WCU’s criminal justice department explores the death penalty

How do you feel about the death penalty? Two upcoming events at Western Carolina University by the Department of Criminology and Criminal Justice will explore the public’s opinions about this controversial issue.

The first event is a presentation titled “Issues in the Death Penalty: Wrongful Convictions,” scheduled for 6 p.m. Monday, Nov. 8, in the Grandroom of A.K. Hinds University Center on the WCU campus.

The program will feature Edward Chapman, who spent 14 years on North Carolina’s death row before his convictions on two murder charges were overturned in 2008 and who now travels the state discussing his case. Chapman will be joined by Pam Laughon, a faculty member at the University of North Carolina at Asheville and a mitigation specialist who found evidence to support his release.

A panel discussion on the topic “The Death Penalty under Debate: Experts Weigh In” is scheduled for 2:30 p.m. Tuesday, Nov. 9, also in the Grandroom of WCU’s University Center. The panel will feature Ken Rose, former executive director of the Center for Death Penalty Litigation, a nonprofit organization dedicated to representing capital defendants and to assisting attorneys representing persons charged or convicted in capital cases; Bob Clark, who spent 14 years as a prosecutor and another 14 years as a defense attorney and handled numerous capital cases; and Megan Smith, a member of Murder Victims’ Families for Reconciliation, whose father and step-mother were killed.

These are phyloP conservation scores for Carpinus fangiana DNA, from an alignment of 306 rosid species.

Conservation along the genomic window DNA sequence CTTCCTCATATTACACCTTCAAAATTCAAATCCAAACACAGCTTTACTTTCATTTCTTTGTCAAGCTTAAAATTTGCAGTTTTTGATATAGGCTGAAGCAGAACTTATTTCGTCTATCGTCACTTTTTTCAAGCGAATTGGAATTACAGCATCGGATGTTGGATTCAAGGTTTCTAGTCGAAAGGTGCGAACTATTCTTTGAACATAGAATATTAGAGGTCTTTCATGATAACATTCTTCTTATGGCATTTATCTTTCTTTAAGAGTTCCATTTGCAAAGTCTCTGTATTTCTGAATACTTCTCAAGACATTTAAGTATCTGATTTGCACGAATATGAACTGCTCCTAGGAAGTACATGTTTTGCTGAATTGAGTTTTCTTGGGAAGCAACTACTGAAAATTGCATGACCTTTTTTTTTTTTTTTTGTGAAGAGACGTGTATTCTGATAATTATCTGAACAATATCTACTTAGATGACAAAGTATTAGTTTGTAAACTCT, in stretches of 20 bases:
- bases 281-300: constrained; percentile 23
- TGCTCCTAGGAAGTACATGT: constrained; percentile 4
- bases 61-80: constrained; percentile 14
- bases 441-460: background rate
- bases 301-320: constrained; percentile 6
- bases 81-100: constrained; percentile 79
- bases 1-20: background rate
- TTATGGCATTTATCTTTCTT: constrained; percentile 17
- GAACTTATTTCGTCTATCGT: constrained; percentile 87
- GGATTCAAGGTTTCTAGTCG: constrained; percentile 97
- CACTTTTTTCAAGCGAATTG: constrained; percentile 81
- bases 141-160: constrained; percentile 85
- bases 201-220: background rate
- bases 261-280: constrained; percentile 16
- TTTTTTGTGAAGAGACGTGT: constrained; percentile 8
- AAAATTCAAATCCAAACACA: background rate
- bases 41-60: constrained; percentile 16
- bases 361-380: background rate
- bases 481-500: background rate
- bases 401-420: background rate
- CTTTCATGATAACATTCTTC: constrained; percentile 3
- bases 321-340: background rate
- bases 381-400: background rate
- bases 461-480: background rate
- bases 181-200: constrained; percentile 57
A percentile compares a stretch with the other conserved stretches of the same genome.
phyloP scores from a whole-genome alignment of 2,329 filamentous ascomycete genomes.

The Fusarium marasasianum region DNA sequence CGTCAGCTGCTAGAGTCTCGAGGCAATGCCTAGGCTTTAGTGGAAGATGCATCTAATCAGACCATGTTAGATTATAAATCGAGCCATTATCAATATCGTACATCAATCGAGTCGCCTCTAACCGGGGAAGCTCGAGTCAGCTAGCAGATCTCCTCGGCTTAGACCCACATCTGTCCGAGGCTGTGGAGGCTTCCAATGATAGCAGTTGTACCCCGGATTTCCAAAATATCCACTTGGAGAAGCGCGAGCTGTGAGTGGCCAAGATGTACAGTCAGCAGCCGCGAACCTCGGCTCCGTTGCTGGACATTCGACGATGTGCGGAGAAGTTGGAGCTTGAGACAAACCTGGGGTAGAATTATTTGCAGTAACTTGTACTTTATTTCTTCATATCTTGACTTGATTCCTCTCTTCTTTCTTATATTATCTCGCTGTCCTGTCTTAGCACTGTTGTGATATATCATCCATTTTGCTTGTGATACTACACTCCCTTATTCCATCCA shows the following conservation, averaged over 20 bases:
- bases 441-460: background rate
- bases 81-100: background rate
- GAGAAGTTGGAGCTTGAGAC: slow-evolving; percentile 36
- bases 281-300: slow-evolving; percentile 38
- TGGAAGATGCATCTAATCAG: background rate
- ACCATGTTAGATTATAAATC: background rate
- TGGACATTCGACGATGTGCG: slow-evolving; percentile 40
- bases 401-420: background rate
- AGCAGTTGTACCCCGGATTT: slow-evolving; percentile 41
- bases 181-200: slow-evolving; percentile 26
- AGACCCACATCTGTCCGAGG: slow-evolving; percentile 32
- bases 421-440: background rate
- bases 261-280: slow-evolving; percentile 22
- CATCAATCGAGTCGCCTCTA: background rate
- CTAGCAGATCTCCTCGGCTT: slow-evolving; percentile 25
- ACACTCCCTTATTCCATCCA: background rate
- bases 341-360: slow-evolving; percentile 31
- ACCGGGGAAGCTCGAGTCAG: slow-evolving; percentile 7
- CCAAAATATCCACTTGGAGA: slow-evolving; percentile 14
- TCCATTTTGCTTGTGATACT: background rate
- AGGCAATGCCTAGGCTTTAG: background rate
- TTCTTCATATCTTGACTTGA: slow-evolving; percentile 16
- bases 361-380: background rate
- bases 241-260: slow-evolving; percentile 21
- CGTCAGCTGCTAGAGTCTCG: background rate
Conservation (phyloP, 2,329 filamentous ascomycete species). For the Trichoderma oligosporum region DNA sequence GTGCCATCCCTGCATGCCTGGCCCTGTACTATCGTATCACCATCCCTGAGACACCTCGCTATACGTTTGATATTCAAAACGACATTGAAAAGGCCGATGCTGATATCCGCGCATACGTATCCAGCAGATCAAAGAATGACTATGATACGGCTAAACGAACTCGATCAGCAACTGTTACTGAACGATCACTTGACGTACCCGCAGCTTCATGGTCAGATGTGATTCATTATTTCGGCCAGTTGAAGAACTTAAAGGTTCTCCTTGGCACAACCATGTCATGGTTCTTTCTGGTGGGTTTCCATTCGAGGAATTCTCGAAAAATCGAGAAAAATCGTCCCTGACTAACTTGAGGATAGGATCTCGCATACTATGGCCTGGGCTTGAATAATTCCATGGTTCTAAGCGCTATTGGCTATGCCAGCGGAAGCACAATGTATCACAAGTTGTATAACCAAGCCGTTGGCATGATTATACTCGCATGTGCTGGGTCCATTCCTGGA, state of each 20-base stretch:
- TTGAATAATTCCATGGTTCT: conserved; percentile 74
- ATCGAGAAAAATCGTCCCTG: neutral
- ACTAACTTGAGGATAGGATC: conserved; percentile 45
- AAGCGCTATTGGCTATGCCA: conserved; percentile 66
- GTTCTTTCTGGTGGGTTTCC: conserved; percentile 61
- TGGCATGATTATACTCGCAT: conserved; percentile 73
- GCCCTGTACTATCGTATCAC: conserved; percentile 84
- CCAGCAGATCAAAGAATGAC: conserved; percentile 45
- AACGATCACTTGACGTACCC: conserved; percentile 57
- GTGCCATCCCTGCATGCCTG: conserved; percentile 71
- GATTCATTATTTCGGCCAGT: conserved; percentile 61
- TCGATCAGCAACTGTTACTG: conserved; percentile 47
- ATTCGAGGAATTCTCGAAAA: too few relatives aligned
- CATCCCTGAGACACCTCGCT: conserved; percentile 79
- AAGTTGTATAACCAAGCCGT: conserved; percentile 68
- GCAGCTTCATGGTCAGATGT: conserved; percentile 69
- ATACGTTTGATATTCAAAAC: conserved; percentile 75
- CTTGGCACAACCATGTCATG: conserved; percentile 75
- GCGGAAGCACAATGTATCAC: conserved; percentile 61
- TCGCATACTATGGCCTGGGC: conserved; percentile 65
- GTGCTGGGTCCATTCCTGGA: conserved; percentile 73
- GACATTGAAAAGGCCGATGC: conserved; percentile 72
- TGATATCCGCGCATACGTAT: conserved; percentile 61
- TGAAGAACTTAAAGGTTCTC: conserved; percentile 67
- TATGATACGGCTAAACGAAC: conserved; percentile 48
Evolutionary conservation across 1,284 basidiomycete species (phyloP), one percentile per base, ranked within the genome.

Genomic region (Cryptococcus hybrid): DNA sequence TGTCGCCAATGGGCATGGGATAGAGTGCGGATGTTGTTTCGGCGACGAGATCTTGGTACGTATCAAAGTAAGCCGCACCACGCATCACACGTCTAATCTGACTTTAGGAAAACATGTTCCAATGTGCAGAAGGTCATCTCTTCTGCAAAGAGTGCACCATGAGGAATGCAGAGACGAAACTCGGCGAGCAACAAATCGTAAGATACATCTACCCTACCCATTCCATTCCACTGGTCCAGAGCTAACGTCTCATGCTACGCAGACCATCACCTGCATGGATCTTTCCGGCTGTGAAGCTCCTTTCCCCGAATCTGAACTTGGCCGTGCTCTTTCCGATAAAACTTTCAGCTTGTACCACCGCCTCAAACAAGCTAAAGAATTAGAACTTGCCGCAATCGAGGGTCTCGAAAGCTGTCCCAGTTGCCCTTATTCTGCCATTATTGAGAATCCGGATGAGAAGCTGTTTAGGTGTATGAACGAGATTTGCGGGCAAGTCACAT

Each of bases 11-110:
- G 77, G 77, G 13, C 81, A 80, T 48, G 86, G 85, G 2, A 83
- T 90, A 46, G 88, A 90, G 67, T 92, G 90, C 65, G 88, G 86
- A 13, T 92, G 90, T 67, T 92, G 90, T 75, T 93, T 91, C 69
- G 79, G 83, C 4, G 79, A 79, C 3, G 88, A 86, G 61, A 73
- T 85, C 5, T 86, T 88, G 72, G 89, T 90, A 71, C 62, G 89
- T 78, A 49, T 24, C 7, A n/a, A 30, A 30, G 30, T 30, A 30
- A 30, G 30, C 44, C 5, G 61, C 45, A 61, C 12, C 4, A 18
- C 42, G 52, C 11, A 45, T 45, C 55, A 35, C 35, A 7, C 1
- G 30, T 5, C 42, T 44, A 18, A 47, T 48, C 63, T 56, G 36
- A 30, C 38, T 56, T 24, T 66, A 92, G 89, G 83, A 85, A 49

“The application of the death penalty in North Carolina has received a great deal of scrutiny in recent years,” said Cyndy Caravelis Hughes, assistant professor of criminology and criminal justice at WCU. “We invite the public to join us in hearing a panel of experts weigh in on the pros and cons of keeping the death penalty as a punishment and the effect that decision may have on the criminal justice system.”

For more information about the events, call Hughes at 828.227.2165.

The Naturalist's Corner

  • The eagles have landed
    The eagles have landed The eagles’ neighbors have known for months, observant birders and other Lake Junaluska regulars have either known or suspected, and I have sat on the news for a while as I consulted with North Carolina Wildlife Resources Commission (NCWRC) and U.S. Fish & Wildlife, but…
    Read more...

Back Then with George Ellison

  • Colorful reminders of long-ago homesteads
    Colorful reminders of long-ago homesteads A chimney standing all alone where a fire burned a house down long ago … a crumbling stone wall overgrown with tangles of vines … a flattened area on a slope above a creek or abandoned roadbed … all are likely locations for a dwelling…
    Read more...
Go to top